The Fremantle Society

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The Fremantle Society, Inc.
Formation1 January 1972; 51 years ago (1972-01-01)
Legal statusAssociation (ASIC registration number: 136085946)[1]
HeadquartersVictoria Hall 179 High St, Fremantle WA 6160
Coordinates32°03′18″S 115°44′28″E / 32.055°S 115.741°E / -32.055; 115.741
Region served
Fremantle, Western Australia
Official language
John Dowson
Main organ

The Fremantle Society is a community-based culture and heritage advocacy group in Fremantle, Western Australia. It was formed in 1972 to prevent demolition of historic buildings in Fremantle and to assist in their development.[2] As the significance of Fremantle's built heritage came to be more widely recognised and respected (by the City, and property owners), the focus of the Fremantle Society has evolved to include more of the cultural heritage of the area.

Various projects over time have highlighted Fremantle heritage,[3][4] as well as advocating consideration of heritage in planning schemes.[5]

When the City's precinct system was established in the 1990s to provide interaction between the City and groups of residents, the Society became the "umbrella" precinct of the other eleven precincts.[6] It has remained such, and is the only one not defined by geographical boundaries (the others are mostly representative of a suburb).[7] The work of precinct groups can be supported by financial assistance from the City of up to $850 per year (as long as this is not used to support government election campaigning).[8]

The overall nature of the Society's work is ongoing due to the inherent pressures from developers and others.[9]

Fighting for Fremantle, a history of the Society by Ron and Dianne Davidson, was published by Fremantle Press in 2010. It was launched by the Premier of Western Australia, Colin Barnett, in Victoria Hall.


The Society has led campaigns to prevent the loss of many significant buildings in Fremantle; not all have been successful. Some examples include:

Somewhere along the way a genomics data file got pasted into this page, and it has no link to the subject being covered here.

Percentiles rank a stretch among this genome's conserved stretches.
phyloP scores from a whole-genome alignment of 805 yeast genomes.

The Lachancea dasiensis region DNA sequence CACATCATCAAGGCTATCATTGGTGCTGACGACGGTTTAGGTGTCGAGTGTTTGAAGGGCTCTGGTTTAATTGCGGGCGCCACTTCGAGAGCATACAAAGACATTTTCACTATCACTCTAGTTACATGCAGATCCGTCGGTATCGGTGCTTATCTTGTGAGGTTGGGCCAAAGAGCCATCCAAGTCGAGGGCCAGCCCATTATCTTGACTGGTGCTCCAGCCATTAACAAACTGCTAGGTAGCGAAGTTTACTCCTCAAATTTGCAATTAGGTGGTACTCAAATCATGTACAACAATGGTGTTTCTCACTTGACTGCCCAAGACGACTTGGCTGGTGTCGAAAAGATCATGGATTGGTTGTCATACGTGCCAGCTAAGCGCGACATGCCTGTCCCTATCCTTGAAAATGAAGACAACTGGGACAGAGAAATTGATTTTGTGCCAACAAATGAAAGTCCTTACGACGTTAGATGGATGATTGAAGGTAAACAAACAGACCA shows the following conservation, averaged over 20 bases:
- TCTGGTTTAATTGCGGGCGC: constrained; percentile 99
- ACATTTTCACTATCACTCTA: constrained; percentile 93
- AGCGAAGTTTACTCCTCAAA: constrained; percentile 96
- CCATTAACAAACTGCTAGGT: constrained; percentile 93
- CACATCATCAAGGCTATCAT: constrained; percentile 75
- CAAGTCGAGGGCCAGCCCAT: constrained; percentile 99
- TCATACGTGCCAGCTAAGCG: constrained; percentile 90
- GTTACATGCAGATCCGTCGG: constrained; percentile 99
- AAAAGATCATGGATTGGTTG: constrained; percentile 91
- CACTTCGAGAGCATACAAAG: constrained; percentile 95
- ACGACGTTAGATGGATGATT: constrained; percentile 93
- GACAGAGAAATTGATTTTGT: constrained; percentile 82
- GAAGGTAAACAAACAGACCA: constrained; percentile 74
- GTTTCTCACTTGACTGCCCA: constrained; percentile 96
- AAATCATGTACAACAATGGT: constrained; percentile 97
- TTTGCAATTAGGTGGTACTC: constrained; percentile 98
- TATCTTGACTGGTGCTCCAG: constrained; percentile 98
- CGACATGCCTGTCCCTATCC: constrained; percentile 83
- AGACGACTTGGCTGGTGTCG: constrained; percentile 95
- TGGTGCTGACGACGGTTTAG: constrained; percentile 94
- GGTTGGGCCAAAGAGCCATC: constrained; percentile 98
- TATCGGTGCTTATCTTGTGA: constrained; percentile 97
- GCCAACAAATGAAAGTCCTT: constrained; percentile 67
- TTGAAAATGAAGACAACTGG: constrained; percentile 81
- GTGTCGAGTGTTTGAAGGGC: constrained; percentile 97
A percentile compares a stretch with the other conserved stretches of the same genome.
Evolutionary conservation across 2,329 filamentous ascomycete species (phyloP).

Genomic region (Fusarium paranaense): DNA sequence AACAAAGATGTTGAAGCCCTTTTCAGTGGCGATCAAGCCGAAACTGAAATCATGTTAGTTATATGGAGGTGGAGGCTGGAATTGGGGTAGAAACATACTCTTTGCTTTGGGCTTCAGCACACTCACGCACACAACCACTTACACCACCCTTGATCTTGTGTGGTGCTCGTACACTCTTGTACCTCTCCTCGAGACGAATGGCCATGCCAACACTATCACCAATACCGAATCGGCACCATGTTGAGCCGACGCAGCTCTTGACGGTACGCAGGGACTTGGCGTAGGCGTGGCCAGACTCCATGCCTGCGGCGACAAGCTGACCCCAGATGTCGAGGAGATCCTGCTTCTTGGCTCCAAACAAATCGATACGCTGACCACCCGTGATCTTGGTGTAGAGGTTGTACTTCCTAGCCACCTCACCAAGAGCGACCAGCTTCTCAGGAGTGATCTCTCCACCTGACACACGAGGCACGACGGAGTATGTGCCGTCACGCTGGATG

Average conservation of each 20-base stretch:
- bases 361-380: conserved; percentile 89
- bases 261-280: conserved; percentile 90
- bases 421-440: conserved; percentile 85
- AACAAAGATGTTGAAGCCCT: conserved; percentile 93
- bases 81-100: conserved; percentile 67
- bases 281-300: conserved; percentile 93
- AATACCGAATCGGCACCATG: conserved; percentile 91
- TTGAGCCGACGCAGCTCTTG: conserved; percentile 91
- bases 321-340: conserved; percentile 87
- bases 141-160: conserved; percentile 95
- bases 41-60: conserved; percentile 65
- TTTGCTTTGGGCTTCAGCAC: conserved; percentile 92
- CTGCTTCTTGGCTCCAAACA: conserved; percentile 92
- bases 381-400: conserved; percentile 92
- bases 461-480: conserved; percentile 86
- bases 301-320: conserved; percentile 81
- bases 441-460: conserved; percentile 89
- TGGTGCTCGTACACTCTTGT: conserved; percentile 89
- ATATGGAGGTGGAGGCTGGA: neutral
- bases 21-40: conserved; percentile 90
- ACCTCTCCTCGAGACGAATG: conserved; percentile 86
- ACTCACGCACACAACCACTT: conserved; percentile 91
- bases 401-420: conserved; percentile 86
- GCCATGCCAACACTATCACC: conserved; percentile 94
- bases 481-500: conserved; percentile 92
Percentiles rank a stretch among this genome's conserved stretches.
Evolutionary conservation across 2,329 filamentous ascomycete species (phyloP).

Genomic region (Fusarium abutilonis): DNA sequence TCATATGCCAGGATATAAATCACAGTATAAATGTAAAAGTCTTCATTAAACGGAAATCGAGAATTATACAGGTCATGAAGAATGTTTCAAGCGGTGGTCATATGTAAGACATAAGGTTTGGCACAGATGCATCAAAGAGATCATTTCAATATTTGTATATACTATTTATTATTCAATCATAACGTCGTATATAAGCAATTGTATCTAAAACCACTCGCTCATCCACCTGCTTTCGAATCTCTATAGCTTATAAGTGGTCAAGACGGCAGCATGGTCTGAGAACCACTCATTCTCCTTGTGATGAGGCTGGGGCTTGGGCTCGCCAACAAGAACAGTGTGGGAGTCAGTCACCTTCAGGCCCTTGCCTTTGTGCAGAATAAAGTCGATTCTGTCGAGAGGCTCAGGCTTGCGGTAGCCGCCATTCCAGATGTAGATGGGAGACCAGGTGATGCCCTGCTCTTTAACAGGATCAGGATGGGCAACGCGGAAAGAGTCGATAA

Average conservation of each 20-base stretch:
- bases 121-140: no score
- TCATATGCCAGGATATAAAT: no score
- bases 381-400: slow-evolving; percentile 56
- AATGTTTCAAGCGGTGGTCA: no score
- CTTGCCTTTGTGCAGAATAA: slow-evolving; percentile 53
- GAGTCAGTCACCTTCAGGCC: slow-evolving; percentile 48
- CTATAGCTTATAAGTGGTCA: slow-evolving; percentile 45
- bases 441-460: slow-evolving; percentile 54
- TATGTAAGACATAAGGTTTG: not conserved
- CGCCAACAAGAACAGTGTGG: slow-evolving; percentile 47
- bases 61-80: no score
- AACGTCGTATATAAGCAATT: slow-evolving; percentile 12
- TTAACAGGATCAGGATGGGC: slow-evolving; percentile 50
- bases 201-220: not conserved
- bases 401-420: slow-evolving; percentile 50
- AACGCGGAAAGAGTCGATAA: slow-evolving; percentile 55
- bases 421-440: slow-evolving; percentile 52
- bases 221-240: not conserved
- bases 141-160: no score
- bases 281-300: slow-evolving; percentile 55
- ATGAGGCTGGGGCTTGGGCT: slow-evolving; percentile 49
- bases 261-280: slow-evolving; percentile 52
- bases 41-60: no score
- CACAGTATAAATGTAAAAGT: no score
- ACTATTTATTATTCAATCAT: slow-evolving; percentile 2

Other projects have also been undertaken, such as the 1978–80 photographic survey of almost every building in Fremantle, and the Freopedia wikitown project.[needs update]

The group received assistance in the 1970s in the form of green bans organised by the Builders Labourers Federation.[10]


  1. ^ Australian Securities and Investments Commission. "Search ASIC Registers". Retrieved 28 May 2014.
  2. ^ Davidson, Ron; Davidson, Dianne (2010). Fighting for Fremantle: a history of The Fremantle Society. Fremantle Press.
  3. ^ Gore, Stuart; Reece, Rob (1982), [Interview with Stuart Gore], retrieved 14 May 2013
  4. ^ Fremantle Society; Interiors Project, 1992 (1995), Interiors Project, 1992. Drawing record -- A3 collection : a photographic archive of Fremantle West End interiors, The Society, retrieved 14 May 2013
  5. ^ The Fremantle Society Inc (1978), The future Fremantle : a discussion document by the Fremantle Society on planning, for the future of Fremantle (1st ed.), The Fremantle Society Inc, retrieved 14 May 2013
  6. ^ City of Fremantle. "Precincts". Retrieved 28 May 2014.
  7. ^ City of Fremantle, Precinct Map (PDF), retrieved 28 May 2014
  8. ^ City of Fremantle (August 2012), Precinct Guidelines (PDF), retrieved 28 May 2014
  9. ^ Dawkins, Jeremy; MacGill, Gerry (1990), "The politics of planning in Fremantle", Urban Policy and Research (published June 1990), 8 (2): 81–85, doi:10.1080/08111149008551432, ISSN 0811-1146
  10. ^ Burgmann, Verity and Meredith (1998). Green Bans, Red Union: Environmental Activism and the New South Wales Builders Labourers' Federation. p. 52.

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